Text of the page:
While the foregoing description is of a preferred embodiment of the invention, numerous changes may be made by those skilled in the art within the spirit and scope of the invention which is intended to be limited only by the language of the following claims.
1. For use with a hot gas engine having working and buffer chambers filled with compressible fluid and connected by a cylinder, and a piston reciprocably disposed in said cylinder between said chambers,
a method for maintaining the buffer pressure approximately equal to the working pressure at a predetermined point of the working cycle characterized by the steps of (a) sealing the piston for unidirectional fluid flow between one end and the center, subject to limited leakage,
b) sealing the piston for opposite unidirectional flow between the other end and the center, subject to limit-ed leakage, thereby defining an intermediate space associated with the piston and having free flow in one of two bidirectional'modes namely into and out of said space and subject to limited leakage in the other of said modes, and
(c) opening said intermediate space to one of said ends at least once each cycle and at a predetermined point therein, permitting flow in one direction between said chambers for a time sufficient to effect a substantial pressure change in the direction of equalization of pressures.
2. A method as defined in claim 1 wherein the step of opening said intermediate space to one of said ends is arranged to occur at a point of the working cycle such that the average buffer pressure over the cycle is maintained approximately equal to the average working pressure over the same cycle.
3. A method as defined in claim 1 and characterized by additional step of (d) opening said intermediate space to the other of said ends at least once each cycle and at a predetermined point therein distinct from said first predetermined point, permitting flow in the other direction between said chambers for a time sufiicient to efiect a substantial pressure change in the direction of equalization of pressures.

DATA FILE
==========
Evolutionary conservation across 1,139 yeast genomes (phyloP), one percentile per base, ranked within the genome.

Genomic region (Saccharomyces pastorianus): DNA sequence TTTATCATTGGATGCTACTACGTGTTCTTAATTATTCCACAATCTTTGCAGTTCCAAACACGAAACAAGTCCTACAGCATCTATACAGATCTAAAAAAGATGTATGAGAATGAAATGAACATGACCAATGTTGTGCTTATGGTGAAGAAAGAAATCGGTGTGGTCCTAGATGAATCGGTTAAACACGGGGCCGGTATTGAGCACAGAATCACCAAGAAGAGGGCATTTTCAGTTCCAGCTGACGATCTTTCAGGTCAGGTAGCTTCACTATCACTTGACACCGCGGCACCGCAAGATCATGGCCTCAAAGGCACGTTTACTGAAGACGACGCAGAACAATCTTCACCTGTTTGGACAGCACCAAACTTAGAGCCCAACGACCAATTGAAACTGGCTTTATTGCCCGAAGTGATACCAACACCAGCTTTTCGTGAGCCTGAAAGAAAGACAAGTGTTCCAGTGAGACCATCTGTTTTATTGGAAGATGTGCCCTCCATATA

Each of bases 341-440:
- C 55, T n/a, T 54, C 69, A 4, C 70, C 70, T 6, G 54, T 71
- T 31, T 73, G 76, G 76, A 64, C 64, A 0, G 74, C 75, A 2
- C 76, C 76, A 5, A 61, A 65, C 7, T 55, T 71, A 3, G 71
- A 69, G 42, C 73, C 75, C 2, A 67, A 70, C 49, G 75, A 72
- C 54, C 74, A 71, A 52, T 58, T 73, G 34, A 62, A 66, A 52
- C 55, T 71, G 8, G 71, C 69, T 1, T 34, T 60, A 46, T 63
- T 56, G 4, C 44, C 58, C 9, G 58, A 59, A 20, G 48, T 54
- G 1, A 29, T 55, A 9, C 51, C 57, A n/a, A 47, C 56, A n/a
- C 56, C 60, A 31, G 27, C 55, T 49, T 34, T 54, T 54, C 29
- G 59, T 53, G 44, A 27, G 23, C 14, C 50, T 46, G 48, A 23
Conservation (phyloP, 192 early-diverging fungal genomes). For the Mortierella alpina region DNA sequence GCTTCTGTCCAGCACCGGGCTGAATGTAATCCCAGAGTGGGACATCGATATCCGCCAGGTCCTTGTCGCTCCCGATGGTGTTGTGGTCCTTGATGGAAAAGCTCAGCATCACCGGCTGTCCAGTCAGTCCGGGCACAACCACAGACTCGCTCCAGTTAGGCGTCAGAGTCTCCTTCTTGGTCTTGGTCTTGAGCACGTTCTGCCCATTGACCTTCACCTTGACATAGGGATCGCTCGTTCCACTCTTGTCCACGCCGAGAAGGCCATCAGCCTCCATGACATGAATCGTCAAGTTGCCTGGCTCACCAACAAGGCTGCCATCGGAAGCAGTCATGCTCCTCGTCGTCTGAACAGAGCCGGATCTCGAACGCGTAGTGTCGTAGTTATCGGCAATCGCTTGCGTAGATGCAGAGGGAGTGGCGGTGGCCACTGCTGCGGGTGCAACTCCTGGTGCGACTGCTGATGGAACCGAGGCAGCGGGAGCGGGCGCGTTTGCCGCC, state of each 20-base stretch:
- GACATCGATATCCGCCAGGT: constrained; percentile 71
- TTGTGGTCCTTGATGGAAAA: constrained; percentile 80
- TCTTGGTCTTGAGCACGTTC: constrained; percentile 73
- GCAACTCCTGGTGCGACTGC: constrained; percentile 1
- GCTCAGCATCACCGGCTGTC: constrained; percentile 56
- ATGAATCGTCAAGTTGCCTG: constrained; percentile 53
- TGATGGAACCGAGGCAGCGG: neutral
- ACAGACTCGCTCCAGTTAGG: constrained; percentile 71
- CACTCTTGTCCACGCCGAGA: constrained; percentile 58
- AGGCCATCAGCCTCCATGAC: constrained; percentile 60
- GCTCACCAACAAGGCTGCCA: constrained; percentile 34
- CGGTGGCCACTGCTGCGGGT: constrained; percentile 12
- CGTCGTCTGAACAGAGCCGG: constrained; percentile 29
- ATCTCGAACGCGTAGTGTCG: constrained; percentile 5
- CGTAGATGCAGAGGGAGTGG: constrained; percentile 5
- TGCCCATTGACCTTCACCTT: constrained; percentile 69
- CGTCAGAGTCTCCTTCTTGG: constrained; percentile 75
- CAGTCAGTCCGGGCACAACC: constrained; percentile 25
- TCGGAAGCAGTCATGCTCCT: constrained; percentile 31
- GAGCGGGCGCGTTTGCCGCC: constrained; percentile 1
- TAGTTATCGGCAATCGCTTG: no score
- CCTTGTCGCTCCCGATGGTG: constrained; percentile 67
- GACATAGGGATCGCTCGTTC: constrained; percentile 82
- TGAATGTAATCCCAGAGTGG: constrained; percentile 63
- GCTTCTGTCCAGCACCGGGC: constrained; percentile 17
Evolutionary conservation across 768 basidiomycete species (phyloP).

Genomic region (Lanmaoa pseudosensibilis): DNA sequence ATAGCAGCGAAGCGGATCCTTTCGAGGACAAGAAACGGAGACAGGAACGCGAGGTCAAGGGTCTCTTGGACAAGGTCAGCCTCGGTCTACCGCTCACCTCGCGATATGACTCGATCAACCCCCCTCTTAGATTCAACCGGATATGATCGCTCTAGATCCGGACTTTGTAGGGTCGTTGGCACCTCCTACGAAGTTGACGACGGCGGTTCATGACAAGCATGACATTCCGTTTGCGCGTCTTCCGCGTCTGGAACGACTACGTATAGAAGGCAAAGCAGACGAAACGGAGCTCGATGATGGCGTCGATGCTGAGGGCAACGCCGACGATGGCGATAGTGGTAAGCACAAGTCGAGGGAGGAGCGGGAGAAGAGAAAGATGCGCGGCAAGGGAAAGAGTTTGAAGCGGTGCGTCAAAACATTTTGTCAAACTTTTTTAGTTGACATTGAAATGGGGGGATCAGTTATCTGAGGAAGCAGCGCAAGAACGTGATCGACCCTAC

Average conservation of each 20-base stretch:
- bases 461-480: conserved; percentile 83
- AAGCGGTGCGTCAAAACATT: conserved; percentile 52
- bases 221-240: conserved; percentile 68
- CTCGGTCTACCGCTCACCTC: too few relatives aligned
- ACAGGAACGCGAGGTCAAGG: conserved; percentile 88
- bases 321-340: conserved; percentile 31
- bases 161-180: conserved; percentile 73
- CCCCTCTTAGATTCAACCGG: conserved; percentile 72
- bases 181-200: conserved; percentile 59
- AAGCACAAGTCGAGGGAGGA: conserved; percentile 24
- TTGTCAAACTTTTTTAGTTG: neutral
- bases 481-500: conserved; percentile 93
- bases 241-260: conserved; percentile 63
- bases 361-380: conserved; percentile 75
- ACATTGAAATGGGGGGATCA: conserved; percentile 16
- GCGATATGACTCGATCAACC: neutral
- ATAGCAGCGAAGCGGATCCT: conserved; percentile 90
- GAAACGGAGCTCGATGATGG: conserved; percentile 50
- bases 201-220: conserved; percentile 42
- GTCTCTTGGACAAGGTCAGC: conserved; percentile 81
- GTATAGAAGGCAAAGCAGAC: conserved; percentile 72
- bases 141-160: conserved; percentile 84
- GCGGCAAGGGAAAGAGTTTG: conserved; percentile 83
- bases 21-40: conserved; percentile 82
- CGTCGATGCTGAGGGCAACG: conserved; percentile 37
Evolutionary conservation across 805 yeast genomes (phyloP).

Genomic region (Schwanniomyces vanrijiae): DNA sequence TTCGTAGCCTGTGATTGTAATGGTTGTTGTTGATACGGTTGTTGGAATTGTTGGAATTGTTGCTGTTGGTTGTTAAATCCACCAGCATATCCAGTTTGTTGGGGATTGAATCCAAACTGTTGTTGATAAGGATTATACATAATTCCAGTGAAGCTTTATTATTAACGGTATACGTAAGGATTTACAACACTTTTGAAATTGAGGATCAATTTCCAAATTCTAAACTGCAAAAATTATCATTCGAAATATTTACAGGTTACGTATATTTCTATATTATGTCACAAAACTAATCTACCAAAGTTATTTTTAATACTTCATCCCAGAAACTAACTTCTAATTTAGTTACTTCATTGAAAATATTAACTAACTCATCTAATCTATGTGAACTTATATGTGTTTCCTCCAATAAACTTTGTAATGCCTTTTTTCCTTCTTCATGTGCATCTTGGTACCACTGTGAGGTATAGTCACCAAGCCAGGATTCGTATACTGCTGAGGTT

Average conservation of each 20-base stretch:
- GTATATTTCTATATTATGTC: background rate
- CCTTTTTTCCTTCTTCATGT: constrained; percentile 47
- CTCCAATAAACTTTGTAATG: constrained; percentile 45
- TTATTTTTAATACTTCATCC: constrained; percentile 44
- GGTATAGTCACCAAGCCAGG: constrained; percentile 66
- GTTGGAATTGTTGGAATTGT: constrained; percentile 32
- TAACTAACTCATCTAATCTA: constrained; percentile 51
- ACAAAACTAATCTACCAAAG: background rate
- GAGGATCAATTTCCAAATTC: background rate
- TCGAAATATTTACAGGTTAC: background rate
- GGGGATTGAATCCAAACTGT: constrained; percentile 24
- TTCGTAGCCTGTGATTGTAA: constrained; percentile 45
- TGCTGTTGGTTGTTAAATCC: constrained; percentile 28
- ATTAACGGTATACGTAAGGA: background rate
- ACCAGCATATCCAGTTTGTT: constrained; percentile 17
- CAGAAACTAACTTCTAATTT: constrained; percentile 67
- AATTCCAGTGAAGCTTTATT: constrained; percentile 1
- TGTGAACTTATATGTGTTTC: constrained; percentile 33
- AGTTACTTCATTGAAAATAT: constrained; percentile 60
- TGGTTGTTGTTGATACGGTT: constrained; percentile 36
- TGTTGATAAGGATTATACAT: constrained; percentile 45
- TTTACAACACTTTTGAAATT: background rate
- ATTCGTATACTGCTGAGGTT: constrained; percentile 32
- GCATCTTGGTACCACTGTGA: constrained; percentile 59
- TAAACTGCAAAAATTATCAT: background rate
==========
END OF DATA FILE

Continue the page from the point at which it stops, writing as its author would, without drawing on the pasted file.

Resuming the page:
4. A method as defined in claim 3 wherein the predetermined points of the working cycle at which occur the steps of opening said intermediate space to one and then the other of said ends are selected to lie along a single line of adiabatic expansion and contraction of the buffer chamber volume over its cycle.
5. A method as defined in claim 4 wherein said predetermined points are selected such that the average bufier pressure over the cycle is maintained approximately equal to the average working pressure over the same cycle.
6. A method for relating pressures in the working chamber and buffer chamber of an external combustion hot gas engine having a cylinder member connecting said chambers and a piston member reciprocable in said cylinder memher, said method comprising the steps of (a) preventing free flow of fluid between said chambers during the major portion of the stroke of said piston while (b) permitting relatively free unidirectional fluid fiow between said chambers at a first predetermined position of said piston stroke.